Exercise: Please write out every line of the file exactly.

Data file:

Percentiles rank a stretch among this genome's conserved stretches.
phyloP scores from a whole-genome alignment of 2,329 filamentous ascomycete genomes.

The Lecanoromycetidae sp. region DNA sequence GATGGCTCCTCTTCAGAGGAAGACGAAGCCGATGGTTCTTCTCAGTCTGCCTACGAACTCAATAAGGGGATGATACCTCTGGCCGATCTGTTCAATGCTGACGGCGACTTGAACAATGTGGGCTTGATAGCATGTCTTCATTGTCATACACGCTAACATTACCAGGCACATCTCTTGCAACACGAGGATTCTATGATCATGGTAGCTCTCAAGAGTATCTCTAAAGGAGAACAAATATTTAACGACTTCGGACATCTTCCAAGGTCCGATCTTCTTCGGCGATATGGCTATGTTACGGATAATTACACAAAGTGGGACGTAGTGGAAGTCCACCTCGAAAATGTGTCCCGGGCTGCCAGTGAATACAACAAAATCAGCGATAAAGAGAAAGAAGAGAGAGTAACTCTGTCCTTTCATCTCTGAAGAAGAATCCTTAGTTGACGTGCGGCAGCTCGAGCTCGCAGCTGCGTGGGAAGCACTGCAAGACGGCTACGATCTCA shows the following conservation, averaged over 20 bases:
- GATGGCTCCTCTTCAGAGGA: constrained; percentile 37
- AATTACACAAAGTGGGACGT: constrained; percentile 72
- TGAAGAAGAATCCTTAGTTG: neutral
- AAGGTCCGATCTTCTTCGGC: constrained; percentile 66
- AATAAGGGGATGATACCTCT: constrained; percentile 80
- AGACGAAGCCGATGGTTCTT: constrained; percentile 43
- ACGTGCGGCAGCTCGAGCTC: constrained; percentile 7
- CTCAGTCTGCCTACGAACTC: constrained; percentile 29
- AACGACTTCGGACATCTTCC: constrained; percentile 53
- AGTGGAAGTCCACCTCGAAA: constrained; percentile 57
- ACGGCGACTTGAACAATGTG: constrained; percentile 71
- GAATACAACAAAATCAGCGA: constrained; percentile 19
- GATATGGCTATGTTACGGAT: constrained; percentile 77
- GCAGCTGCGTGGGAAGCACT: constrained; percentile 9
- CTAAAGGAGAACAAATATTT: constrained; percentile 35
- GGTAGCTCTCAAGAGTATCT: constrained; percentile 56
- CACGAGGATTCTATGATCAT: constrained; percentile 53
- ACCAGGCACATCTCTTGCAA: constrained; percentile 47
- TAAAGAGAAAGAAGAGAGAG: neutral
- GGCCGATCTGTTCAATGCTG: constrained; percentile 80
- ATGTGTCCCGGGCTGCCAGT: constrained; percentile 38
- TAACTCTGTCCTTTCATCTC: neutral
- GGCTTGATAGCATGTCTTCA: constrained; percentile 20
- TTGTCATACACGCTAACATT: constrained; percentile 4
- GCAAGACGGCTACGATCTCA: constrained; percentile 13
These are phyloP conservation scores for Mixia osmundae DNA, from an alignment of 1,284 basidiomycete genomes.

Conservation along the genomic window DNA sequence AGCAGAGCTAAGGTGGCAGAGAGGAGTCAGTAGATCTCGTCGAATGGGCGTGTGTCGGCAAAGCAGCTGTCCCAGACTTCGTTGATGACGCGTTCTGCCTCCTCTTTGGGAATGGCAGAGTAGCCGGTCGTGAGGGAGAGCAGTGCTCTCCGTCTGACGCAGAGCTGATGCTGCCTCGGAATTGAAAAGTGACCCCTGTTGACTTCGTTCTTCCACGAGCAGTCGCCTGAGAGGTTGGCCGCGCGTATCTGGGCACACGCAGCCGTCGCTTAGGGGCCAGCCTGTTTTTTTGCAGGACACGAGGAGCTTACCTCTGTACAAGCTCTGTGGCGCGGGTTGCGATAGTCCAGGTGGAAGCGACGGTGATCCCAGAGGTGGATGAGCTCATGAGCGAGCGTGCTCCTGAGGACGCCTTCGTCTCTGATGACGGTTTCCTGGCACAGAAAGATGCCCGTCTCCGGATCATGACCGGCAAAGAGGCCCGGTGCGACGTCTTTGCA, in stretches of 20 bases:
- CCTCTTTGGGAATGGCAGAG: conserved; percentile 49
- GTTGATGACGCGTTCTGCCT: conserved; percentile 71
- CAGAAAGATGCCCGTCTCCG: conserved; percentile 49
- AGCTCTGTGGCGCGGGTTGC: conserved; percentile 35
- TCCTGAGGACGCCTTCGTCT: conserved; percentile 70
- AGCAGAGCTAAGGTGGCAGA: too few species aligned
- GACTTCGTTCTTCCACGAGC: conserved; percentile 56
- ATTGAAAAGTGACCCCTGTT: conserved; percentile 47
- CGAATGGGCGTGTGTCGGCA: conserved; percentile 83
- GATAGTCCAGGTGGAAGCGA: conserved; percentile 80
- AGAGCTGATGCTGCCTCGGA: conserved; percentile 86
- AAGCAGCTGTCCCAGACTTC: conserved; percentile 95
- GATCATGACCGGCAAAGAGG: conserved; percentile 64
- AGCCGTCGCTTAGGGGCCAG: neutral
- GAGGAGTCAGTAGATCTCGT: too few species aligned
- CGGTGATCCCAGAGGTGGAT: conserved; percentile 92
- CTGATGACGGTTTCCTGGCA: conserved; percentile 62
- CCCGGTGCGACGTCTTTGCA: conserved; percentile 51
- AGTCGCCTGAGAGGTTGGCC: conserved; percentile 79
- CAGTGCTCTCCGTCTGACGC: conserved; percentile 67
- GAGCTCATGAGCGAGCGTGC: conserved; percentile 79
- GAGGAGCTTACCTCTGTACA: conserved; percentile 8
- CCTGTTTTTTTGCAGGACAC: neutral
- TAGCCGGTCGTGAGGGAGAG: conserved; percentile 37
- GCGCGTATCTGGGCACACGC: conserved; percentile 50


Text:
Percentiles rank a stretch among this genome's conserved stretches.
phyloP scores from a whole-genome alignment of 2,329 filamentous ascomycete genomes.

The Lecanoromycetidae sp. region DNA sequence GATGGCTCCTCTTCAGAGGAAGACGAAGCCGATGGTTCTTCTCAGTCTGCCTACGAACTCAATAAGGGGATGATACCTCTGGCCGATCTGTTCAATGCTGACGGCGACTTGAACAATGTGGGCTTGATAGCATGTCTTCATTGTCATACACGCTAACATTACCAGGCACATCTCTTGCAACACGAGGATTCTATGATCATGGTAGCTCTCAAGAGTATCTCTAAAGGAGAACAAATATTTAACGACTTCGGACATCTTCCAAGGTCCGATCTTCTTCGGCGATATGGCTATGTTACGGATAATTACACAAAGTGGGACGTAGTGGAAGTCCACCTCGAAAATGTGTCCCGGGCTGCCAGTGAATACAACAAAATCAGCGATAAAGAGAAAGAAGAGAGAGTAACTCTGTCCTTTCATCTCTGAAGAAGAATCCTTAGTTGACGTGCGGCAGCTCGAGCTCGCAGCTGCGTGGGAAGCACTGCAAGACGGCTACGATCTCA shows the following conservation, averaged over 20 bases:
- GATGGCTCCTCTTCAGAGGA: constrained; percentile 37
- AATTACACAAAGTGGGACGT: constrained; percentile 72
- TGAAGAAGAATCCTTAGTTG: neutral
- AAGGTCCGATCTTCTTCGGC: constrained; percentile 66
- AATAAGGGGATGATACCTCT: constrained; percentile 80
- AGACGAAGCCGATGGTTCTT: constrained; percentile 43
- ACGTGCGGCAGCTCGAGCTC: constrained; percentile 7
- CTCAGTCTGCCTACGAACTC: constrained; percentile 29
- AACGACTTCGGACATCTTCC: constrained; percentile 53
- AGTGGAAGTCCACCTCGAAA: constrained; percentile 57
- ACGGCGACTTGAACAATGTG: constrained; percentile 71
- GAATACAACAAAATCAGCGA: constrained; percentile 19
- GATATGGCTATGTTACGGAT: constrained; percentile 77
- GCAGCTGCGTGGGAAGCACT: constrained; percentile 9
- CTAAAGGAGAACAAATATTT: constrained; percentile 35
- GGTAGCTCTCAAGAGTATCT: constrained; percentile 56
- CACGAGGATTCTATGATCAT: constrained; percentile 53
- ACCAGGCACATCTCTTGCAA: constrained; percentile 47
- TAAAGAGAAAGAAGAGAGAG: neutral
- GGCCGATCTGTTCAATGCTG: constrained; percentile 80
- ATGTGTCCCGGGCTGCCAGT: constrained; percentile 38
- TAACTCTGTCCTTTCATCTC: neutral
- GGCTTGATAGCATGTCTTCA: constrained; percentile 20
- TTGTCATACACGCTAACATT: constrained; percentile 4
- GCAAGACGGCTACGATCTCA: constrained; percentile 13
These are phyloP conservation scores for Mixia osmundae DNA, from an alignment of 1,284 basidiomycete genomes.

Conservation along the genomic window DNA sequence AGCAGAGCTAAGGTGGCAGAGAGGAGTCAGTAGATCTCGTCGAATGGGCGTGTGTCGGCAAAGCAGCTGTCCCAGACTTCGTTGATGACGCGTTCTGCCTCCTCTTTGGGAATGGCAGAGTAGCCGGTCGTGAGGGAGAGCAGTGCTCTCCGTCTGACGCAGAGCTGATGCTGCCTCGGAATTGAAAAGTGACCCCTGTTGACTTCGTTCTTCCACGAGCAGTCGCCTGAGAGGTTGGCCGCGCGTATCTGGGCACACGCAGCCGTCGCTTAGGGGCCAGCCTGTTTTTTTGCAGGACACGAGGAGCTTACCTCTGTACAAGCTCTGTGGCGCGGGTTGCGATAGTCCAGGTGGAAGCGACGGTGATCCCAGAGGTGGATGAGCTCATGAGCGAGCGTGCTCCTGAGGACGCCTTCGTCTCTGATGACGGTTTCCTGGCACAGAAAGATGCCCGTCTCCGGATCATGACCGGCAAAGAGGCCCGGTGCGACGTCTTTGCA, in stretches of 20 bases:
- CCTCTTTGGGAATGGCAGAG: conserved; percentile 49
- GTTGATGACGCGTTCTGCCT: conserved; percentile 71
- CAGAAAGATGCCCGTCTCCG: conserved; percentile 49
- AGCTCTGTGGCGCGGGTTGC: conserved; percentile 35
- TCCTGAGGACGCCTTCGTCT: conserved; percentile 70
- AGCAGAGCTAAGGTGGCAGA: too few species aligned
- GACTTCGTTCTTCCACGAGC: conserved; percentile 56
- ATTGAAAAGTGACCCCTGTT: conserved; percentile 47
- CGAATGGGCGTGTGTCGGCA: conserved; percentile 83
- GATAGTCCAGGTGGAAGCGA: conserved; percentile 80
- AGAGCTGATGCTGCCTCGGA: conserved; percentile 86
- AAGCAGCTGTCCCAGACTTC: conserved; percentile 95
- GATCATGACCGGCAAAGAGG: conserved; percentile 64
- AGCCGTCGCTTAGGGGCCAG: neutral
- GAGGAGTCAGTAGATCTCGT: too few species aligned
- CGGTGATCCCAGAGGTGGAT: conserved; percentile 92
- CTGATGACGGTTTCCTGGCA: conserved; percentile 62
- CCCGGTGCGACGTCTTTGCA: conserved; percentile 51
- AGTCGCCTGAGAGGTTGGCC: conserved; percentile 79
- CAGTGCTCTCCGTCTGACGC: conserved; percentile 67
- GAGCTCATGAGCGAGCGTGC: conserved; percentile 79
- GAGGAGCTTACCTCTGTACA: conserved; percentile 8
- CCTGTTTTTTTGCAGGACAC: neutral
- TAGCCGGTCGTGAGGGAGAG: conserved; percentile 37
- GCGCGTATCTGGGCACACGC: conserved; percentile 50